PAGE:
The oil-producing alliance known as OPEC+ is meeting to decide how much oil to pump
The OPEC+ alliance, made up of OPEC members led by the Saudis and non-members led by Russia, has moved cautiously to restore production cuts made during the coronavirus pandemic, aiming to support prices that collapsed during the COVID-19 downturn and have since surged to seven-year highs.
With the global economic recovery and demand for fuel picking up, the alliance has laid out a road map to add 400,000 barrels per day each month into next year to slowly restore the pandemic cuts.
That hasn’t gone down well with Biden, who has made repeated calls to pump more oil. The U.S. used the Group of 20 summit last weekend in Rome to consult with other oil-consuming countries on how to exert influence over the producing countries and what they might do if the Saudis and Russians continue to hold back.
The caution from OPEC+ means higher prices worldwide and more revenue for producing countries. Slower increases also mean less risk of increasing production too fast and sending prices suddenly lower as the group braces for the possibility of more economic turbulence from COVID-19 outbreaks this winter or from supply chain backups, labor shortages and rising consumer prices that have threatened the global recovery.
Extremely high natural gas prices — part of a global fossil fuel crunch — have helped push up oil prices as power generators in Asia switch from gas to oil.
Oil prices fell ahead of the OPEC+ meeting on speculation that the U.S., possibly in coordination with other countries, could try to quell the recent price rally by releasing crude from strategic reserves, according to Louise Dixon, senior oil markets analyst at Rystad Energy.
“Oil prices have taken a bearish pivot as the market appreciates a brewing standoff between oil-consumers and OPEC+,” she wrote in a market comment.
The resurgence of COVID-19 cases in China and an expected increase in U.S. crude storage also have eased prices, she said.
U.S. oil prices have dropped this week after hitting their highest level since 2014. Oil traded at $81.04 per barrel on the New York Mercantile Exchange on Thursday, off its recent peak of over $85 from last week. International benchmark Brent crude traded at $82.64, down from over $86 last week.
At a news conference Tuesday, Biden blamed higher oil prices on refusal by Russia and the OPEC nations to increase production. He declined to say what steps his administration would take other than releasing statements that request more output, but the president hinted that additional actions were coming.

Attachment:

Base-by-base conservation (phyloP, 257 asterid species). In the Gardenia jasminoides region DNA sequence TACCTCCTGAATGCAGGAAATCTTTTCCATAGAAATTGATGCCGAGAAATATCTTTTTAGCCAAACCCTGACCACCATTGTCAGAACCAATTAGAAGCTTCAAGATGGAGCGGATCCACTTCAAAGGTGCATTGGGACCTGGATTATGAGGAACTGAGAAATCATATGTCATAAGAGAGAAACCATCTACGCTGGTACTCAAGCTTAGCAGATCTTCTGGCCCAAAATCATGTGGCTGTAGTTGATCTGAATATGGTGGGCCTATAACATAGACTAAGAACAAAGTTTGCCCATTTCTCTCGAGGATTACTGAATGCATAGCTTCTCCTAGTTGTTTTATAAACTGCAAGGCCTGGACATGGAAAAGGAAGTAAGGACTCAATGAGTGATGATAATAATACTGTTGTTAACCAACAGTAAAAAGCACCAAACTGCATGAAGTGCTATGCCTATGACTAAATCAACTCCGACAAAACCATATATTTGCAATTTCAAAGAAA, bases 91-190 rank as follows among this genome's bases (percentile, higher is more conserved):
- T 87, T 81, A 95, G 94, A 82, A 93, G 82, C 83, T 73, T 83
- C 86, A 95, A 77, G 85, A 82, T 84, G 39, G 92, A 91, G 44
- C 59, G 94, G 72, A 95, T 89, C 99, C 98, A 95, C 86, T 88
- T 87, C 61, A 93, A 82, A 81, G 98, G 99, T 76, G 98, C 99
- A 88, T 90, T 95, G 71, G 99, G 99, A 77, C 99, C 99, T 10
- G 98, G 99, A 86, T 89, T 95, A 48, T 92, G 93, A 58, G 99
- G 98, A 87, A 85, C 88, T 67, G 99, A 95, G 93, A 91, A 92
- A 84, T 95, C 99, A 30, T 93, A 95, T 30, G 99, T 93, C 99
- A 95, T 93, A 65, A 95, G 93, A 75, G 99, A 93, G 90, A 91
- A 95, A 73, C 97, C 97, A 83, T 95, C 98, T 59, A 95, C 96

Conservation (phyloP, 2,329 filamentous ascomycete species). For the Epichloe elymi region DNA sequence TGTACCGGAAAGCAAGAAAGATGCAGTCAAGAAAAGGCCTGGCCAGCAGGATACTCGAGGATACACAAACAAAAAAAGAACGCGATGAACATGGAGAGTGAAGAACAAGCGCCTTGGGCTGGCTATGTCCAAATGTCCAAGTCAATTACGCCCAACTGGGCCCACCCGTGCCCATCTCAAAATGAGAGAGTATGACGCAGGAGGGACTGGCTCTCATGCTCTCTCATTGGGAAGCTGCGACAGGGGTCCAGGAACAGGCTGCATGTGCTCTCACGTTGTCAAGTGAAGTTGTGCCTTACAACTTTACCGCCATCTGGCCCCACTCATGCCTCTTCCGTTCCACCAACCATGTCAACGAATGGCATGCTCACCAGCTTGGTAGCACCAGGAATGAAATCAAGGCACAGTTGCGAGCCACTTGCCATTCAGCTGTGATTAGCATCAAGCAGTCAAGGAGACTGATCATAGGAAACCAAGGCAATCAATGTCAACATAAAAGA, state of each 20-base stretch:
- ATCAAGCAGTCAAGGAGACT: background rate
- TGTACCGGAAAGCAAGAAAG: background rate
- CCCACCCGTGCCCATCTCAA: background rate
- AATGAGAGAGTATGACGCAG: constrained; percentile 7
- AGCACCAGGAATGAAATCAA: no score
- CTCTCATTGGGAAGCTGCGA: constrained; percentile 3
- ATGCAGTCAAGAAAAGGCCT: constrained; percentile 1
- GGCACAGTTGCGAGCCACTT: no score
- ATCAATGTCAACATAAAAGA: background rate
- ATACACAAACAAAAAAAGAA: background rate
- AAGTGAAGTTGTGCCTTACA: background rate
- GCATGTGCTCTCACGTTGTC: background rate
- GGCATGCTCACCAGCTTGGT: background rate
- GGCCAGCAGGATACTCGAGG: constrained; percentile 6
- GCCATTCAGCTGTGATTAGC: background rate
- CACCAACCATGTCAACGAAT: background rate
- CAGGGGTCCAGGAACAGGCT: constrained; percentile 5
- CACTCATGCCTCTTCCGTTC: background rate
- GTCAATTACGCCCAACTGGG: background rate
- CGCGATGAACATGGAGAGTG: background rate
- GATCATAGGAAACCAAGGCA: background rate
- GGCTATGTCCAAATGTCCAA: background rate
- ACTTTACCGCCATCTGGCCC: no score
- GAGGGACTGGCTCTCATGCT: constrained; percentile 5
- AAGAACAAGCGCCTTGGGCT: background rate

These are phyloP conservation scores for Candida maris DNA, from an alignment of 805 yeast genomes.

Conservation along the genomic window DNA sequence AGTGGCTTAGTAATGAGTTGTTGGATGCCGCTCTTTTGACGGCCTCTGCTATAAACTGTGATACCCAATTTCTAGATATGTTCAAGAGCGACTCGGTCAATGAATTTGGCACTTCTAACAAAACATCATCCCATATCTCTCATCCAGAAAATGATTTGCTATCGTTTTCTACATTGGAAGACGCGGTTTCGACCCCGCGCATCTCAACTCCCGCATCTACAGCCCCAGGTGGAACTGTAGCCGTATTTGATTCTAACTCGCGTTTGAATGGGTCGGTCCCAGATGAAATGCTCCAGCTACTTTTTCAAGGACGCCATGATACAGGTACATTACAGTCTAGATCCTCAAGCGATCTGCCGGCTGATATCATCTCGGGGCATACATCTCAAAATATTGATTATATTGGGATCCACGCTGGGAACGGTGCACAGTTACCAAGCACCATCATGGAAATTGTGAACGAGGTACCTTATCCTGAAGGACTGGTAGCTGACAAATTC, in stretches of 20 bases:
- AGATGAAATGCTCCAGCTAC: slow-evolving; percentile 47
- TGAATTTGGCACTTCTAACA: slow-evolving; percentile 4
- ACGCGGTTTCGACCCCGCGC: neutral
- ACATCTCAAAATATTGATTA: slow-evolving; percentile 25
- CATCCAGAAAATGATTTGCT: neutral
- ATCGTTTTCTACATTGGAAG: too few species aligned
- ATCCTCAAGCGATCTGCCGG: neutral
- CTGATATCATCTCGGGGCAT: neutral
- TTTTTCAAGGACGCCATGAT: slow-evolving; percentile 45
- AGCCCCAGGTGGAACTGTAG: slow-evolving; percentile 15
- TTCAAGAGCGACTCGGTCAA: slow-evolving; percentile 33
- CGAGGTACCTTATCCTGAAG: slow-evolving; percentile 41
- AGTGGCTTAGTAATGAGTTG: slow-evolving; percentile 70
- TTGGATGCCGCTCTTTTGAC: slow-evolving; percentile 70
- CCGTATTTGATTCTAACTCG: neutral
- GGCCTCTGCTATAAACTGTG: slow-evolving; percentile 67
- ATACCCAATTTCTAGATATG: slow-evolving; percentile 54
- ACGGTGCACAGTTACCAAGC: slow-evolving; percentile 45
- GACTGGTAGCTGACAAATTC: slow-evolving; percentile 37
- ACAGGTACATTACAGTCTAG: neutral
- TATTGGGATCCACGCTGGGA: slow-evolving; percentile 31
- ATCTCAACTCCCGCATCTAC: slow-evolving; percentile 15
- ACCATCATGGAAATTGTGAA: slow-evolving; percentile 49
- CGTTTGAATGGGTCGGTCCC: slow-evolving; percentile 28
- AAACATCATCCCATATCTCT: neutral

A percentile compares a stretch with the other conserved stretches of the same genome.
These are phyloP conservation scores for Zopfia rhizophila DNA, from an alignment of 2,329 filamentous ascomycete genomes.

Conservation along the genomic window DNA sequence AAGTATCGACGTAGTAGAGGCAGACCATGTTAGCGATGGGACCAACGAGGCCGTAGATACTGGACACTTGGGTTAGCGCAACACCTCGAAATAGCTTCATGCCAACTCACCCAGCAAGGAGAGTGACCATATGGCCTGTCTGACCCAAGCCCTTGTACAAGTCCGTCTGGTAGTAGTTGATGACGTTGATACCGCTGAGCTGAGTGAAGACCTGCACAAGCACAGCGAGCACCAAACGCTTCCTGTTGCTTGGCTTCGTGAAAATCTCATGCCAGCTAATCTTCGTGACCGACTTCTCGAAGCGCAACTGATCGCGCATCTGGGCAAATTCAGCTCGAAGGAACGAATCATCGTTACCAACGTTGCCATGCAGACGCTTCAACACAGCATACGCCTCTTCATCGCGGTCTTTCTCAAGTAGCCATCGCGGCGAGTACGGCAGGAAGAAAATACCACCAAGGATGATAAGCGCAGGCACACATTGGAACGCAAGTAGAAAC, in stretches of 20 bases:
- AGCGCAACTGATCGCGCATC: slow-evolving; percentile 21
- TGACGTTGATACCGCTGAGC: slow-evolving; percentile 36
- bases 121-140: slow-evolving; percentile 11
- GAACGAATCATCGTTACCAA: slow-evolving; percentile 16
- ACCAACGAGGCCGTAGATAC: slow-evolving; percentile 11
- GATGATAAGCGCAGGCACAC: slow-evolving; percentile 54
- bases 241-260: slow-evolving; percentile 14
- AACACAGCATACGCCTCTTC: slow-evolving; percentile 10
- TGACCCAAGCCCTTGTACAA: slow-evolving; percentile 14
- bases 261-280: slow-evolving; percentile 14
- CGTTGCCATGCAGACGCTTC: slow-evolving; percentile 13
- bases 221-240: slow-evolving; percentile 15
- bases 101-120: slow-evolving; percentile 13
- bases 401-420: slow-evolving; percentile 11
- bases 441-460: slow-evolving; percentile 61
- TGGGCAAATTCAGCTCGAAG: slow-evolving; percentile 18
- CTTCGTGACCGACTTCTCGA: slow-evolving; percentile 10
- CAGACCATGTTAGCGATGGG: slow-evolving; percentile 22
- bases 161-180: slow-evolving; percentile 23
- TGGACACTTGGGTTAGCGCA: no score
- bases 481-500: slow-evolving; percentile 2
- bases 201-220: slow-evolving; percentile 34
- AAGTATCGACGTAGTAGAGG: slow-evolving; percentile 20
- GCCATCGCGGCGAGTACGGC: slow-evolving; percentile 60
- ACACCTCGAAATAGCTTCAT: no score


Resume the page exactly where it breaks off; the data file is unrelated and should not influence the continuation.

“We’ll see what happens on that score, sooner than later,” Biden said.
Biden is seeking more oil to lower gas prices for U.S. drivers while also pledging at the U.N. climate summit in Scotland this week to reduce emissions from such fossil fuels to curb climate change. He even called out Russia and Saudi Arabia during his time in Europe for not doing more to address climate change.
The president acknowledged the irony at the end of the Group of 20 summit in Rome, saying that “on the surface” it does “seem inconsistent.” But Americans need to be able to commute to work and moving to renewables will take time, Biden said.
He said it was “just not rational” to “move to renewable energy overnight.”
The steady rise in U.S. gas prices has eased in recent days as the typical post-summer drop in demand was delayed this year, according to motor club federation AAA.
“And if the recent steady increase in crude oil prices takes a breather too, consumers may benefit at the pump with smaller price hikes,” spokesman Andrew Gross said in a statement.
The average U.S. price of gas rose to $3.40 a gallon, but the 2-cent rise over the past week is the smallest weekly increase in a month. AAA predicted that elevated crude prices will likely keep pushing up gas prices as long as oil prices are above $80 per barrel.